LexisNexis and Westlaw have controlled the information at too high a price for to long. It's about time that technology stepped in and helped make freely available information accessible to the common man.
Via: Popgadget, by hoyun kim
"Despite advances made in search technology on the Web, and websites guiding users through the morass of information on specialized topics like medicine, information available on the Web about legal topics is still fairly hard to find for most people outside of the legal profession. Lawyers know that, in addition to costy databases such as LexisNexis and Westlaw, there are numerous free information sources online, but there's no obvious starting point for non-lawyers looking for basic information about a given legal topic, such as the requirements to set up a business in a particular state or how to draft a will.
Nolo, a company that publishes legal guidebooks and software packages for non-lawyers (as well as for lawyers venturing into areas where they're not experienced), offers a fairly comprehensive list of topics in their catalog, along with some useful broad summaries of subjects like trademarks and copyrights, but it's not a portal to other resources on the Web.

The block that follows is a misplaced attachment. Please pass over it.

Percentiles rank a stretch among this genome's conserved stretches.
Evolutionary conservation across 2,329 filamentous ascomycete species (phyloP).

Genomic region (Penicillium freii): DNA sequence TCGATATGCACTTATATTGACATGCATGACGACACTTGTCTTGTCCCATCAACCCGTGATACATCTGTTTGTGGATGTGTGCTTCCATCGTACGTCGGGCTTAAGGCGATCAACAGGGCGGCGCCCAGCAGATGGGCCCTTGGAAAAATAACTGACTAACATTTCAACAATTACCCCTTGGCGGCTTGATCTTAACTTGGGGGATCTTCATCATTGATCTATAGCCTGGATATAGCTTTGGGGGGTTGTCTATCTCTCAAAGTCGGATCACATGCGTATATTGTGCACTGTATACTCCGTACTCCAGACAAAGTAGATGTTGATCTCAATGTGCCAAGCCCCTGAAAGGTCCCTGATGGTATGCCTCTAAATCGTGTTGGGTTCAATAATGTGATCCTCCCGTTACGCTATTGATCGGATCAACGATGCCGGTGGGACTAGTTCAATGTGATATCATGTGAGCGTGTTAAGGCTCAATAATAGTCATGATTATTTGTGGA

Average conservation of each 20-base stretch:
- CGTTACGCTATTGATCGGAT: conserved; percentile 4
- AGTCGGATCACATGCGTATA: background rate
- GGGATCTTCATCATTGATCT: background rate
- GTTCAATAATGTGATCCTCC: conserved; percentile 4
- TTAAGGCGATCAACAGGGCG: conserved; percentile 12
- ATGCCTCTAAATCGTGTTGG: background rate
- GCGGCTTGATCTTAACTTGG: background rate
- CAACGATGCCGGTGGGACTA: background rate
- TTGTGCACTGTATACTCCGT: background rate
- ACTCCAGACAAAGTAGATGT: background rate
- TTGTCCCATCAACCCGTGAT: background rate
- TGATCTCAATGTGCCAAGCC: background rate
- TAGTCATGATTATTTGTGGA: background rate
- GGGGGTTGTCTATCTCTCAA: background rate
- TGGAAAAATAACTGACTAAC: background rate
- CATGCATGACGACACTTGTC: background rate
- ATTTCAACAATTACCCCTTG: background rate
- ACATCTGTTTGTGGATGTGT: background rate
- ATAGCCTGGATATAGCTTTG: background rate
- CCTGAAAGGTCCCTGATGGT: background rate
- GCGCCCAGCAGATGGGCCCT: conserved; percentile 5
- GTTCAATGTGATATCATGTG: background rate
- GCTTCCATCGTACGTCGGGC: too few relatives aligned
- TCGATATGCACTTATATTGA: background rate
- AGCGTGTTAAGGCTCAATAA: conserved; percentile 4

Bookofjoe (the blogging anesthesiologist) points us to the new Public Library of Law (short name "PLoL"), launched by Fastcase in an effort to "democratize the law." Fastcase is a legal research database for lawyers, so my guess is that much of the information available in the PLoL is redirected from the free areas of Fastcase. The forms database includes free forms for filing bankruptcy, selling a home, and incorporating a business. Other areas within PLoL include caselaw, statutes, regulations, and court rules. With complicated matters, you may still find that you need to hire a lawyer, but you'll be better informed about what the lawyer has to do if you do your own research first. "